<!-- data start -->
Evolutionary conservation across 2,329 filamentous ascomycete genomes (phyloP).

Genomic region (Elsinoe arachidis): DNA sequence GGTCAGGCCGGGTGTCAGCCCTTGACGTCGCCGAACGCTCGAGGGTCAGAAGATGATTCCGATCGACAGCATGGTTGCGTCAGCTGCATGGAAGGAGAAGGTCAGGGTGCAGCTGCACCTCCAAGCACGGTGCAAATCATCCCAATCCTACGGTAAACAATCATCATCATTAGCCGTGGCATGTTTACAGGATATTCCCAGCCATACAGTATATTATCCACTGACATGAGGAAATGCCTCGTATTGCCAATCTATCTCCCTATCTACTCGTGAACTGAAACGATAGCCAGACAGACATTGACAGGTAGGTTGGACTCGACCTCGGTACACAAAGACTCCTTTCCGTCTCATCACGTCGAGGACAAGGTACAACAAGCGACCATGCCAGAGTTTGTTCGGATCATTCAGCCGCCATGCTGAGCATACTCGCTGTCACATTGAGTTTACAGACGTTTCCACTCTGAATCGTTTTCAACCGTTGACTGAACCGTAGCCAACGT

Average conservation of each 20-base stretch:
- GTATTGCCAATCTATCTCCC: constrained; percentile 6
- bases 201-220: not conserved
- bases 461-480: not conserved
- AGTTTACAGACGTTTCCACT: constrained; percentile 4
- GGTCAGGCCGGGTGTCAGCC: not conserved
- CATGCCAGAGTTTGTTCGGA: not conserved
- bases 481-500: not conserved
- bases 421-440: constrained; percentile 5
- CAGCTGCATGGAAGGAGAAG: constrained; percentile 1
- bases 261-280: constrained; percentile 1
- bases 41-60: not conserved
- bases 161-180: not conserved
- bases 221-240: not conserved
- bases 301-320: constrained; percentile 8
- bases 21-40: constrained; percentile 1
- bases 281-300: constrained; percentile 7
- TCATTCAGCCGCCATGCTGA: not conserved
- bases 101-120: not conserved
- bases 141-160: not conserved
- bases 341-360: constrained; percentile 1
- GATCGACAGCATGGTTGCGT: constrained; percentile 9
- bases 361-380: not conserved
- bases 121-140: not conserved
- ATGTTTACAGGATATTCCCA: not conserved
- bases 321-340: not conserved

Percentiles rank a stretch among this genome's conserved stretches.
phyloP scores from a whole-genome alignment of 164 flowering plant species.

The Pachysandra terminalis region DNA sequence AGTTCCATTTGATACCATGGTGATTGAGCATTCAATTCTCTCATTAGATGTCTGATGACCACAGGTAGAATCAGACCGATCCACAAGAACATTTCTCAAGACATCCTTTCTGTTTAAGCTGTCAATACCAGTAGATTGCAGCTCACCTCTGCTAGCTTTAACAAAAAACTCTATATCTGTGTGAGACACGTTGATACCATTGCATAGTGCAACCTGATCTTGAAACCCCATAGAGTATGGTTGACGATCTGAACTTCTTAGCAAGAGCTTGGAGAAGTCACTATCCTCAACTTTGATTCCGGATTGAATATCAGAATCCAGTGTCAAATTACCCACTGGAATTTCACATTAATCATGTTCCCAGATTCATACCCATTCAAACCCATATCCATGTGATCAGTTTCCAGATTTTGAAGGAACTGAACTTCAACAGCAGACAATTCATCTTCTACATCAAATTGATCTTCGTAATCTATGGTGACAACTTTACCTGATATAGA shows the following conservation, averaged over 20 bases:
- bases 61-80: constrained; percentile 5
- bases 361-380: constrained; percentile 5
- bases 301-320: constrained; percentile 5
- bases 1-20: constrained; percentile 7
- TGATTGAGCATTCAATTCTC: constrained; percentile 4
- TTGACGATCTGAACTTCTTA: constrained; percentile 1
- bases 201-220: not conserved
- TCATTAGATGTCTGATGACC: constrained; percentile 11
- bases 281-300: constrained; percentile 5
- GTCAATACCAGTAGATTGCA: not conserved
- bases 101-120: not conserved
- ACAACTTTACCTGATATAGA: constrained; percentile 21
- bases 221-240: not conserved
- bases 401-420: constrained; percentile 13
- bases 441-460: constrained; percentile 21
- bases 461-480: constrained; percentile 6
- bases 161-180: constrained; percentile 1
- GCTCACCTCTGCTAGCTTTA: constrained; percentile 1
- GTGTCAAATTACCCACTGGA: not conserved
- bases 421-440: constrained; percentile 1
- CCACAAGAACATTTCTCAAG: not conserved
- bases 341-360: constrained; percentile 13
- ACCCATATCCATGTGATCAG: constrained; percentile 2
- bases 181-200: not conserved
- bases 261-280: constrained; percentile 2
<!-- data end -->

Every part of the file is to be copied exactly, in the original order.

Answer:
Evolutionary conservation across 2,329 filamentous ascomycete genomes (phyloP).

Genomic region (Elsinoe arachidis): DNA sequence GGTCAGGCCGGGTGTCAGCCCTTGACGTCGCCGAACGCTCGAGGGTCAGAAGATGATTCCGATCGACAGCATGGTTGCGTCAGCTGCATGGAAGGAGAAGGTCAGGGTGCAGCTGCACCTCCAAGCACGGTGCAAATCATCCCAATCCTACGGTAAACAATCATCATCATTAGCCGTGGCATGTTTACAGGATATTCCCAGCCATACAGTATATTATCCACTGACATGAGGAAATGCCTCGTATTGCCAATCTATCTCCCTATCTACTCGTGAACTGAAACGATAGCCAGACAGACATTGACAGGTAGGTTGGACTCGACCTCGGTACACAAAGACTCCTTTCCGTCTCATCACGTCGAGGACAAGGTACAACAAGCGACCATGCCAGAGTTTGTTCGGATCATTCAGCCGCCATGCTGAGCATACTCGCTGTCACATTGAGTTTACAGACGTTTCCACTCTGAATCGTTTTCAACCGTTGACTGAACCGTAGCCAACGT

Average conservation of each 20-base stretch:
- GTATTGCCAATCTATCTCCC: constrained; percentile 6
- bases 201-220: not conserved
- bases 461-480: not conserved
- AGTTTACAGACGTTTCCACT: constrained; percentile 4
- GGTCAGGCCGGGTGTCAGCC: not conserved
- CATGCCAGAGTTTGTTCGGA: not conserved
- bases 481-500: not conserved
- bases 421-440: constrained; percentile 5
- CAGCTGCATGGAAGGAGAAG: constrained; percentile 1
- bases 261-280: constrained; percentile 1
- bases 41-60: not conserved
- bases 161-180: not conserved
- bases 221-240: not conserved
- bases 301-320: constrained; percentile 8
- bases 21-40: constrained; percentile 1
- bases 281-300: constrained; percentile 7
- TCATTCAGCCGCCATGCTGA: not conserved
- bases 101-120: not conserved
- bases 141-160: not conserved
- bases 341-360: constrained; percentile 1
- GATCGACAGCATGGTTGCGT: constrained; percentile 9
- bases 361-380: not conserved
- bases 121-140: not conserved
- ATGTTTACAGGATATTCCCA: not conserved
- bases 321-340: not conserved

Percentiles rank a stretch among this genome's conserved stretches.
phyloP scores from a whole-genome alignment of 164 flowering plant species.

The Pachysandra terminalis region DNA sequence AGTTCCATTTGATACCATGGTGATTGAGCATTCAATTCTCTCATTAGATGTCTGATGACCACAGGTAGAATCAGACCGATCCACAAGAACATTTCTCAAGACATCCTTTCTGTTTAAGCTGTCAATACCAGTAGATTGCAGCTCACCTCTGCTAGCTTTAACAAAAAACTCTATATCTGTGTGAGACACGTTGATACCATTGCATAGTGCAACCTGATCTTGAAACCCCATAGAGTATGGTTGACGATCTGAACTTCTTAGCAAGAGCTTGGAGAAGTCACTATCCTCAACTTTGATTCCGGATTGAATATCAGAATCCAGTGTCAAATTACCCACTGGAATTTCACATTAATCATGTTCCCAGATTCATACCCATTCAAACCCATATCCATGTGATCAGTTTCCAGATTTTGAAGGAACTGAACTTCAACAGCAGACAATTCATCTTCTACATCAAATTGATCTTCGTAATCTATGGTGACAACTTTACCTGATATAGA shows the following conservation, averaged over 20 bases:
- bases 61-80: constrained; percentile 5
- bases 361-380: constrained; percentile 5
- bases 301-320: constrained; percentile 5
- bases 1-20: constrained; percentile 7
- TGATTGAGCATTCAATTCTC: constrained; percentile 4
- TTGACGATCTGAACTTCTTA: constrained; percentile 1
- bases 201-220: not conserved
- TCATTAGATGTCTGATGACC: constrained; percentile 11
- bases 281-300: constrained; percentile 5
- GTCAATACCAGTAGATTGCA: not conserved
- bases 101-120: not conserved
- ACAACTTTACCTGATATAGA: constrained; percentile 21
- bases 221-240: not conserved
- bases 401-420: constrained; percentile 13
- bases 441-460: constrained; percentile 21
- bases 461-480: constrained; percentile 6
- bases 161-180: constrained; percentile 1
- GCTCACCTCTGCTAGCTTTA: constrained; percentile 1
- GTGTCAAATTACCCACTGGA: not conserved
- bases 421-440: constrained; percentile 1
- CCACAAGAACATTTCTCAAG: not conserved
- bases 341-360: constrained; percentile 13
- ACCCATATCCATGTGATCAG: constrained; percentile 2
- bases 181-200: not conserved
- bases 261-280: constrained; percentile 2